“A lesson for film-makers” La La Land review


La La Land review: by Rob Stoakes

UK certification: 12A

14886217_1040838869357950_851251975_nScriptwriters! Directors! Anyone who works in film! Are you reading? Well, of course you are, the only reason movie reviews exist is to stroke your egos. I have some special advice for you, one storyteller to another. Are you sitting comfortably? Good. Now, allow me to put my advice in patronising capital letters.

SHOW, DON’T TELL!

I am sick and tired of moviemakers who forget that film is a visual medium. I play video games, and by far the worst part of any video game is when I’m not allowed to play the game anymore while a mini-movie tells me what the plot is. Every gamer hates that bit! So why is it acceptable for films to start thinking that they’re books?

SCENE – OFFICE FILLED WITH CIGAR SMOKE

SHOOTING INSTRUCTIONS – POINT CAMERA AT FACES

Underpaid Actor – “This woman. I recognise her. We used to be partners before she went into non-specific crimes.”

UNDERPAID ACTOR LOOKS OUT OF WINDOW

Overpaid Actor – “Sir, when you look out of the window, it looks like you’re looking at a different city and thinking of a different time of your life.”

Underpaid Actor – “I’m very conflicted with having to take on an old friend who is now my enemy, especially after all of the unseen character establishing moments that we shared. Especially as you also need to take care of her son.”

Oscar Hopeful – “THUNDEROUSLY UNSUBTLE YET INACCURATE PORTRAYAL OF AUTISM!”

Overpaid Actor – “Inspiring.”

Oscar Hopeful – “CATCHPHRASE! ADORABLE CATCHPHRASE!”

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Photo by Lionsgate.

Now, if you want a good example of storytelling in film, please look to La La Land, which is now your homework for the week. La La Land was created by the director of Whiplash, a film pushing for Oscars with an author surrogate bullying audiences into understanding jazz theory with J.K. Simmons in the cast as a surly man. La La Land, by contrast, is a film pushing for Oscars with an author surrogate bullying audiences into understanding jazz theory with J.K. Simmons in the UH OH SPAGHETTI-OH!

Now some directors have a particular comfort zone, and Damien Chazelle’s zone is so comfortable that he’s installed foot massagers that emit inspirational cat posters, but at least that hasn’t made him complacent. The direction is great, with fast-paced editing, decent acting, beautiful sets, great dance choreography and the script itself… well… it tells its story through visuals rather than the words. Like how films should all the time.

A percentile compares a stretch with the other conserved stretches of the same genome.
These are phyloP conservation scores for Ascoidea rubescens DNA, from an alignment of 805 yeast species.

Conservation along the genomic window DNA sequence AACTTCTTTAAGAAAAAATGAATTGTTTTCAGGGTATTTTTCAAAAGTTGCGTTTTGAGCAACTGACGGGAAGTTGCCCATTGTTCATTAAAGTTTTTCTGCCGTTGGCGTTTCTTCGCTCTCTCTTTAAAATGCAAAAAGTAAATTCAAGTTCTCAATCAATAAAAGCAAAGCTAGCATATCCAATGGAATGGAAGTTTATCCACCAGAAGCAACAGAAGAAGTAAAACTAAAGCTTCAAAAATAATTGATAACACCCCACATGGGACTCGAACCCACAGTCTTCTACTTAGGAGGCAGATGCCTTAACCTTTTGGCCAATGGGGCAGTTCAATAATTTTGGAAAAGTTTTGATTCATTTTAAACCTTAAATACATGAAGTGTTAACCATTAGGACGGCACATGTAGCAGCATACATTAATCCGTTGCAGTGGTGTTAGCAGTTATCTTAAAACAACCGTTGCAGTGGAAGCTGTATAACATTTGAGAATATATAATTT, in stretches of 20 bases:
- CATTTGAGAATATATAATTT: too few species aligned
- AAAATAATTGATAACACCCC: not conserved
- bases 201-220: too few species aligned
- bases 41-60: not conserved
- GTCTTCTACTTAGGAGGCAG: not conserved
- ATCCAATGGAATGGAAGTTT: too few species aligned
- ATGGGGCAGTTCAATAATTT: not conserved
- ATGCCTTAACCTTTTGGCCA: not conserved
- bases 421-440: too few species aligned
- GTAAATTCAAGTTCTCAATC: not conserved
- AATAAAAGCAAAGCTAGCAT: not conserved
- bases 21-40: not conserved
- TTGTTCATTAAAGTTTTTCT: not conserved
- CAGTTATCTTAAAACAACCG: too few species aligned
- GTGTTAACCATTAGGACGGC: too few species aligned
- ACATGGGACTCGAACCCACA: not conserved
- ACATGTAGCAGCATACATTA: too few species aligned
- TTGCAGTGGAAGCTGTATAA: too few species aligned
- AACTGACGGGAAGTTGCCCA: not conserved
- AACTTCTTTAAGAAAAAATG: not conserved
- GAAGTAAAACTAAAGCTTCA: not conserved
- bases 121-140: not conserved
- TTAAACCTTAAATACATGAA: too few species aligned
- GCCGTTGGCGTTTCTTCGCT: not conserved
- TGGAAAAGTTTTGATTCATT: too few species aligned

I’ve heard people say that dancing in musicals is pointless primarily because it’s a bit silly for people to randomly dance and sing in the street. But that’s what the story is told through. In an action film, you should be able to tell a lot about a character by the way they fight, and in a musical, they just replace bullets and blood with skirts and sambas. Bullets, Blood, Skirts and Sambas, incidentally, is the name of my series of erotic detective novels.

Now, this may or may not be a criticism, but I should note that musicals have the same problems as horror movies; the technicals can be so good that your eyes pop out and dance along with the characters but if the songs don’t click, then you will straight up not like it.

Now, La La Land does at least go beyond most musicals as far as tying the songs into the film itself go (listen out for what instruments are playing when certain characters are on screen) but either this is either sweetening an already delicious cake or poisoning a septic tank. For the record, I like about two-thirds of the songs.

Out of the six.

Yep. It’s a big Hollywood musical, two hours long, and it’s got fewer songs than a sign language class. Of them, only one is longer than three minutes, weirdly. At least the dancing is, like the rest of the movie, really, really good, and only in a way that a movie can be good.

Understand, filmmakers? Good. Now, have your next films on my desk by the end of the week, and no copying! I’m looking at you, Tarantino!

Budget: $30 million/Music: Justin Hurwitz/Length: 128 minutes

⭐ ⭐ ⭐ ⭐

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